"Of course, you always had that detached quality as if you were playing a game
without much concern over whether you won or lost, and not that you've lost the game,
not lost but just quit playing, you have that rare sort of charm that usually only happens in
very old or hopelessly sick people, the charm of the defeated. – You look so cool, so cool, so enviably cool."
Maggie in Tennessee William's Cat on a Hot Tin Roof
Chapter Seven, Golf
December was an altogether better month. Well, not really, what with the immanence of the Denali vampires (minus Irina, whoever the hell she was, because it seemed her mate was the one the pack tore to pieces right before I started phasing; the boys get all the fun, I tell you), and the potential of snow (which could fall anywhere from December through early March in sprinkle-like flutters or six-feet-over-nighters. Snow, when you're living outside, can be quite problematic, even for a werewolf.
Now, don't get me wrong, the leeches did, for Jake's birthday, built us a nice little two-sides-and-a-roof lean-to thing right next to the rock with like weatherproof curtains and stuff we can pull around the other two sides when it rains really hard and use as dividers so Jake and I don't have to worry about my brother or his friends walking in on us, or can still sleep in the old little rock/den area on good-weather days, but snow is still snow. Even if our body temps are high enough to keep us from ever getting frostbite. I mean, no one was more surprised then me that Jazz-Purr the Overgrown Kitten and Physical Education were really out building the lean-to thing while I was freaking out at the manor, rather then avoiding me and my emotional whiplash, but I do wish it had electricity. Or cable. It does have a cistern and a fire pit so we can do marshmallows or a cook-out and stuff along those lines, but all that has succeeded in doing in highlighting how toast is just about beyond my abilities, whereas Seth can whip up a mean BBQ out of little more than thin air. There's also no freezer for my Karamel Sutra addiction, but that's okay. We've not gotten along well since I tossed up the better part of on Jake's birthday, proving that there such a thing as too much sugar for a werewolf. Literally. They had to give me an IV of saline and everything. I think it included some Versed too, 'cause it knocked me right out, but that could have just been me coming off the sugar high the ice cream, cake, and highly caffeinated beverages had given me.
But where was I? December? Check. Snow? Yea... Oh yes.
Today I the last day of the semester for Jake (and the others, but who cares about them?), and so I get my smokin' hot, hundred percent true Alpha, who is totally amazing for putting up with me as much as he does. If he ever heard me say any of that, he'd probably start blushing and laughing, and maybe even say something about how I'm a decent person and 'putting up' with me isn't as hard as it sounds, but I know that's a lie, so I don't say such things to him. Which is why he teases me about the "love triangle" I have going on with Ben and Jerry, and why I mock him for liking me so much, and why we patrol a lot and have sex a lot more. We avoid difficult, deep subjects entirely, and we get along. That's how it works. The only time imprinting is ever mentioned is in connection with my cruel love-affair with Karamel Sutra, and the only time we talk about kids or the future or maybe even – just maybe – getting married or something is when we're alone in wolf form, walking next to each other in that way that I can't help but think of as National Geographic's special on werewolf courtship after Emmett's veterinary spiel... That was only as a joke, coming how, after Emmett finished laying wire to the rock/den/lean-to (from his electrical engineering degree), he could paint it (from his time as an art major), and instruct us on keeping kosher as wolves (as he'd also been a Hebrew major), he could marry us in an Anglican ceremony.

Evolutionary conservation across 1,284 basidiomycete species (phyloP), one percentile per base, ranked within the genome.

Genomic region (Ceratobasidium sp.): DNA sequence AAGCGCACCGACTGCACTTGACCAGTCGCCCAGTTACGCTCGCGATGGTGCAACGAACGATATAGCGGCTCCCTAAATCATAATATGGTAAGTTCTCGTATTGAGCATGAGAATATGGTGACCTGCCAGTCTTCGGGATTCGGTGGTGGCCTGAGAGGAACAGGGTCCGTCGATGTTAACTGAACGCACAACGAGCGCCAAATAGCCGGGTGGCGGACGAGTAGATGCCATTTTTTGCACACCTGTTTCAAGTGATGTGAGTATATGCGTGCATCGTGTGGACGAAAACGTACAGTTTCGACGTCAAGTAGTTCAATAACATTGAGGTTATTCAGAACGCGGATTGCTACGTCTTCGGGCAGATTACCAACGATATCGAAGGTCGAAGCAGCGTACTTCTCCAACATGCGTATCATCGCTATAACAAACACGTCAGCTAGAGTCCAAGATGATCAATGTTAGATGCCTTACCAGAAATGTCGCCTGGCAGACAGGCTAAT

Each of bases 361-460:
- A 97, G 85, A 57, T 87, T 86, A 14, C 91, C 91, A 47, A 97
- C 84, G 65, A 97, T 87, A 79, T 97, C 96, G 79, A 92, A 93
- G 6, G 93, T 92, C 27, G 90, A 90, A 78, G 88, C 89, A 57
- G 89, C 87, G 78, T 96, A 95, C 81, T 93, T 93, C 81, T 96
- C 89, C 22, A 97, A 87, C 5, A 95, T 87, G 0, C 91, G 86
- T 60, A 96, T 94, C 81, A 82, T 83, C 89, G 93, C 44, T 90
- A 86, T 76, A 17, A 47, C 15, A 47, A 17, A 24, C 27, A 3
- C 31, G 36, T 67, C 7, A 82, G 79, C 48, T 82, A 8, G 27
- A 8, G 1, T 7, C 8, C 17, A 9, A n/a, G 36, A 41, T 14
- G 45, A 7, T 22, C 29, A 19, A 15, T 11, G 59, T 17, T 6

I should have been happy that I'd have Jake (mostly) to myself for the next sixteen days and sixteen hours – starting from the moment he and the others got off of school. But was I? No. Because I'd had to spend all morning helping the leeches clean for their guests, who'd be here within the hour according to The Magic Eight Ball. Why? Who knows, their house was already cleaner then some space stations, but I was on my period – again – and couldn't go wolf and run away, so I had to help.
Of course, The Magic Eight Ball had also said that it wouldn't be raining too hard in Port Angeles. I was to take the Yeti's half-human spawn to a park in the city – driving their missile-proof, half-a-million dollar car – and let her play in the park while they explained the situation to Tanya, Kate, and the others. Me, because they didn't want any werewolves around tangling the issue while they explained things. The park, because that was apparently what you did with children that looked about two-years-old, even if they'd spent the ride up complaining about my driving and Ayn Rand's portrayal of money in Atlas Shrugged (she felt, apparently, that she'd created a religion out of it, undermining the whole work, or something like that).
Of course, though, after that unbelievable pain, what was it but snowing in Port Angeles? And not just light, little snowflakes that a babysitter might let her tiny, Late-Show-watching charge play in, but all out flurries. So what, might you ask, was I doing instead that was causing me to reminisce about how much I hated vampires, how much I hated snow, and how much I really, really wished there was a Ben and Jerry's in Port Angeles?
I was sitting in a Chuck E. Cheese, watching Nessie the Half-Dead Spawn play in the ball pit.
The universe hates me, mocks me at every turn, and is trying to get me to commit suicide. Because, honestly, after all this screaming and screeching and the guy in the mouse costume trying to hit on me, I honestly think I might.
"Get the methane-burning fuck out of my face, you overgrown excuse for a rodent, or I'll put your tail so far up your ass you'll loose an eye to it."
"What the hell, lady?" said the kid, who couldn't even have been Seth's age. I could see a hint of his acned face through the mouth of the mouse. "I was just bringing you your drinks."
"Oh. Well never mind then." I stared at my coke and Nessie's chocolate milk, then looked back at him. "You have anything stronger?"
"We have Budweiser-"
"Cool. I'll take a six-pack of that, three large pepperoni and sausage, a medium super combo, and the largest thing of buffalo wings you have."
"Your kid having a birthday party or somethin', ma'am?"
"God, do I look old enough to have a kid?" I dropped the coke, spilling it carelessly on the floor and Chuck's feet, and put my hands to my hair. Alice had done it and dolled me up again before she'd let me take her niece anywhere. It was all clean and pulled back and non-fuzzy. "It's the hair, isn't it? I have mom hair..." I stopped patting my hair and started patting my way down my shirt, which was one of those button-down ones a guy might wear over a tank top, and looked down at my shoes. They were sensible and flat-heeled and weren't covered in mud. "Or the shoes..." I was going to have an Alice-bonfire when I got back to the Manor...